Do You Have Sitting Disease?
Too much time sitting down may spell bad news for your health. Here are 8 ways to get out of your seat.
Get Up and Go continued...
Exercise physiologist Fabio Comana, an instructor in San Diego State University’s School of Exercise and Nutritional Sciences, agrees with this approach to activity. “Get moving more often with small goals,” he says. "Stretch out your entire body, all the muscles that are cramped. If you do it five or six times a day, you'll start to notice a difference."
2. Think beyond a lunchtime workout. "Getting 1 hour of exercise in the middle of the day is better than not doing anything, but that still leaves 7 hours of sitting during the workday," says David Dunstan, PhD, who heads the physical activity laboratory in the metabolism and obesity division at Baker IDI Heart and Diabetes Institute in Melbourne, Australia.
"Have a whole-day approach to physical activity," he says. Go for a walk at lunch instead of chatting in the break room, or use the stairs instead of the elevator.
3. Pretend it's 1985. Have a question for your co-worker down the hall? Don't shoot him an e-mail; walk to his cubicle and ask him face to face. Some companies have instituted email-free Fridays to get employees out of their chairs more often, Levine says.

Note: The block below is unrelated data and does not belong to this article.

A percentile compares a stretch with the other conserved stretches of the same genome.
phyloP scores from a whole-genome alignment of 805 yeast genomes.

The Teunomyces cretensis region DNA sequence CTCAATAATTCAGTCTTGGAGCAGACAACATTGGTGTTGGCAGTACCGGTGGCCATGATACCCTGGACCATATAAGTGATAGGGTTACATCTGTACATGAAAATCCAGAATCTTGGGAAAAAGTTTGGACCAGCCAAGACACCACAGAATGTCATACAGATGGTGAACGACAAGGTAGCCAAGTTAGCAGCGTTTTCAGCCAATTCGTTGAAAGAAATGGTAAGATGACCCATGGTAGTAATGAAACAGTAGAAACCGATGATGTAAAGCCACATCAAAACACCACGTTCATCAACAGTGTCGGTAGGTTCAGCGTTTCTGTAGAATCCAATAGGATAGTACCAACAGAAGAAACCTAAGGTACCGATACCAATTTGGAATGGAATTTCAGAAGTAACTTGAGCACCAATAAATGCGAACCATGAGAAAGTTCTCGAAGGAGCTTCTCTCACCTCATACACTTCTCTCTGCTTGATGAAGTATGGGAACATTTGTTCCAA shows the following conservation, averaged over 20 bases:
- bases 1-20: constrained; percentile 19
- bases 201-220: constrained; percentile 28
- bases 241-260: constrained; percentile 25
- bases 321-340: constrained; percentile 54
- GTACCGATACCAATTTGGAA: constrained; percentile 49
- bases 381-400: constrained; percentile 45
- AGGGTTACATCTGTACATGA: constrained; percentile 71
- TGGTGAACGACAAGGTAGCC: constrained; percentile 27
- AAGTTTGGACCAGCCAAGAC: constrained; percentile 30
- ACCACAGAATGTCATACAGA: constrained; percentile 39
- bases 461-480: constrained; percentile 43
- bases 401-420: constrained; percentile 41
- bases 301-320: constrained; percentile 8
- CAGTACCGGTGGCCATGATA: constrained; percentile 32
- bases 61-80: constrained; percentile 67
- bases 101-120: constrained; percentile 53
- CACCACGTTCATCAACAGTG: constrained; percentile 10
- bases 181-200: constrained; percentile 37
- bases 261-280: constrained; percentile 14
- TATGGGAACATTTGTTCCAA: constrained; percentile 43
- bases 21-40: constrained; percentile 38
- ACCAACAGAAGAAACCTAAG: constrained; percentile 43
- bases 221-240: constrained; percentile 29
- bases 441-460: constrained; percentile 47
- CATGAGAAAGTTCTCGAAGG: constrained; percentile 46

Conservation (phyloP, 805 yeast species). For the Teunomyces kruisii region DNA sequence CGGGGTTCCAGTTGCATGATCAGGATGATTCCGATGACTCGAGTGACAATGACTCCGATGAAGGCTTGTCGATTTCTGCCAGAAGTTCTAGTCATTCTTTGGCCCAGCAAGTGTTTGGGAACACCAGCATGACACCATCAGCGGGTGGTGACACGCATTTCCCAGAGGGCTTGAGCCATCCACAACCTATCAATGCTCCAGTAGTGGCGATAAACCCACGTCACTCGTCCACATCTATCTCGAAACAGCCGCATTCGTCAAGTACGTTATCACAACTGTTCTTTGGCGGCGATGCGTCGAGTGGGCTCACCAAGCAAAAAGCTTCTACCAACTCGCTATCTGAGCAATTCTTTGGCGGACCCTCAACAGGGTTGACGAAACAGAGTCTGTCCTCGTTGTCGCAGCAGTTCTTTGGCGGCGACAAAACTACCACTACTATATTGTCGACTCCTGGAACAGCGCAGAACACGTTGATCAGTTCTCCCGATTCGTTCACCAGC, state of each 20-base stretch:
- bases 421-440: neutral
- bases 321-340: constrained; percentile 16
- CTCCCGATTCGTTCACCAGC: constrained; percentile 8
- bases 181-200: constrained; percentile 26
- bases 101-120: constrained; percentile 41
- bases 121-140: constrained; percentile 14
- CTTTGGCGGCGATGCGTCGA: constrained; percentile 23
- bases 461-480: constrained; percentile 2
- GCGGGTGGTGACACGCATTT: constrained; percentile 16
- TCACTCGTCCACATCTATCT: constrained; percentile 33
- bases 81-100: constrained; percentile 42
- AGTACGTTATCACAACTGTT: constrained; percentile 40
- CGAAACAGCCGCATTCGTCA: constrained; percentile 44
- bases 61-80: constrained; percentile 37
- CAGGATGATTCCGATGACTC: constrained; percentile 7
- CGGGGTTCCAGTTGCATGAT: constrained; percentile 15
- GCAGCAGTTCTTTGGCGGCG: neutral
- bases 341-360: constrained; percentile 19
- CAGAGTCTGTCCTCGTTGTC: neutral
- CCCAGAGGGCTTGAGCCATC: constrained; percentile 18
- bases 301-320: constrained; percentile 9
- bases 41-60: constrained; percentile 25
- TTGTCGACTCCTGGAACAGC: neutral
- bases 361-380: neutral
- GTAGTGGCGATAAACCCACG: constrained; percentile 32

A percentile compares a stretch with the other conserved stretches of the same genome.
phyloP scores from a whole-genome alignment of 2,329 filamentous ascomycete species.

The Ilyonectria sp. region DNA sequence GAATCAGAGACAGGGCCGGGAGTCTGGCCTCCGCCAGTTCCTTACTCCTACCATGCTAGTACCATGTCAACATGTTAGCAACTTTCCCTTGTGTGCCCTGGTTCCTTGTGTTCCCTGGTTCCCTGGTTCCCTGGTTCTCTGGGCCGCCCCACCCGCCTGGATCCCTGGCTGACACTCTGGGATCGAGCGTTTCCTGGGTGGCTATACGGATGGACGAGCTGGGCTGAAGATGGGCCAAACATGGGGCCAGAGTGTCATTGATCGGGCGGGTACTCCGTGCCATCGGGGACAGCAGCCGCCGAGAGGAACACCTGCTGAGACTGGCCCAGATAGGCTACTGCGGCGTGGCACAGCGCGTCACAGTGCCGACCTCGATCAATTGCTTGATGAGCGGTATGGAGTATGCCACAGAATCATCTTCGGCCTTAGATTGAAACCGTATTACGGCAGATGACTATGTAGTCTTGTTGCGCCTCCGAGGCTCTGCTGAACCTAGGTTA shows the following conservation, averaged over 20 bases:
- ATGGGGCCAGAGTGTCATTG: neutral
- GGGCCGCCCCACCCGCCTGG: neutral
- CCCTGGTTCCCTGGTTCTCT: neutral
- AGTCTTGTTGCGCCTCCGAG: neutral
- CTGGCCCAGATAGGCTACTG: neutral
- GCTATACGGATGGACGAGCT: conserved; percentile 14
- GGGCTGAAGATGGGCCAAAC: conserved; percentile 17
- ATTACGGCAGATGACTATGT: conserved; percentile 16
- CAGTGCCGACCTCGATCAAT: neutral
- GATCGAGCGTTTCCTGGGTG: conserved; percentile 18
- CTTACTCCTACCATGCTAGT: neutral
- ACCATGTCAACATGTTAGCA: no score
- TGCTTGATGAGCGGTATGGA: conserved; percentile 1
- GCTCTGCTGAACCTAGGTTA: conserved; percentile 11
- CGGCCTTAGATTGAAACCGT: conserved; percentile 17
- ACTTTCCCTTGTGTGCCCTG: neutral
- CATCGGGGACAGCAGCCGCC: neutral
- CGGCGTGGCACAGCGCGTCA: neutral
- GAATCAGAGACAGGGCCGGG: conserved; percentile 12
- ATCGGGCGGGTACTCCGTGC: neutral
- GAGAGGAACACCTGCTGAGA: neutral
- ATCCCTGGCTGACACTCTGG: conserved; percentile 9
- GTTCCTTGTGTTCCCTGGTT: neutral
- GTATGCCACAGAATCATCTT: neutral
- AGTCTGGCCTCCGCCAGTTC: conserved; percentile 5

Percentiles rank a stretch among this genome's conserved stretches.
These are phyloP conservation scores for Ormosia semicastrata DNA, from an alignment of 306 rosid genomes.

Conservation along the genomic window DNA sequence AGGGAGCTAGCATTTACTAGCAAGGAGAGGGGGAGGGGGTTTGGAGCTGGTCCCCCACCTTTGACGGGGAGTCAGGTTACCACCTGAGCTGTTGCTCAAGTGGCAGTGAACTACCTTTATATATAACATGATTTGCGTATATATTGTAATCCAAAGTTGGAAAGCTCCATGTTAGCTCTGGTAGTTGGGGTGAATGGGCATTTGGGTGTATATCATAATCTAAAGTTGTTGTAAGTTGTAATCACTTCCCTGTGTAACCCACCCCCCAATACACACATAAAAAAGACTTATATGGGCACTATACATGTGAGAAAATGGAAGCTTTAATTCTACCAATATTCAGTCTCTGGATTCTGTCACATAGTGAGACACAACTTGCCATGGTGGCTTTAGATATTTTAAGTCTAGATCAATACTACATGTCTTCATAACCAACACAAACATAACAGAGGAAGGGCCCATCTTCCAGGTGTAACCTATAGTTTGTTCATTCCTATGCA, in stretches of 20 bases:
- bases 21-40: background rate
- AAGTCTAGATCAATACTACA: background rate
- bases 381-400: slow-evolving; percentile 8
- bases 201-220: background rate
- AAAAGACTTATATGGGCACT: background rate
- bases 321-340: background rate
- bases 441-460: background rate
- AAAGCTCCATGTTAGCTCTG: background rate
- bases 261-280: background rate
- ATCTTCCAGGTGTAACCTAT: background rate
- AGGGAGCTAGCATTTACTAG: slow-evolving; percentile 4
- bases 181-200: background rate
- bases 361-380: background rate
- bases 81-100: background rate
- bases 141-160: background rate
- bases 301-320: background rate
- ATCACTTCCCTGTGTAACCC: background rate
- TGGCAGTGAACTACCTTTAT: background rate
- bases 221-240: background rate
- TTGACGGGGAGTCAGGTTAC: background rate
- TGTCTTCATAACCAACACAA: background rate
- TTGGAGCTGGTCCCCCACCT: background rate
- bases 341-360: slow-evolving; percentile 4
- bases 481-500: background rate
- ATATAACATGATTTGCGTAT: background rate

4. Take a stand. Standing uses more muscles and burns more calories than sitting. So, train yourself to stand whenever you talk on the telephone, and pace during staff meetings if your boss will allow it.
5. Rearrange the office. Help your company encourage its employees to be more physically active without suggesting that they install treadmills at every workstation, Levine says. Start having walk-and-talk meetings with your co-workers, and get out of the conference room. Move trash cans out of cubicles to make people walk to throw out garbage. Relocate watercoolers by windows, where people will want to congregate.
6. End your workday with a bang. Typically, you lose steam as 5 p.m. approaches, Comana says. "But if you take a brisk, 15-minute walk in the afternoon, you'll be far more productive in your last 2 hours,” he suggests. “If you're worried that you don't have time for a walk, you may be surprised that you get your work done more quickly afterwards."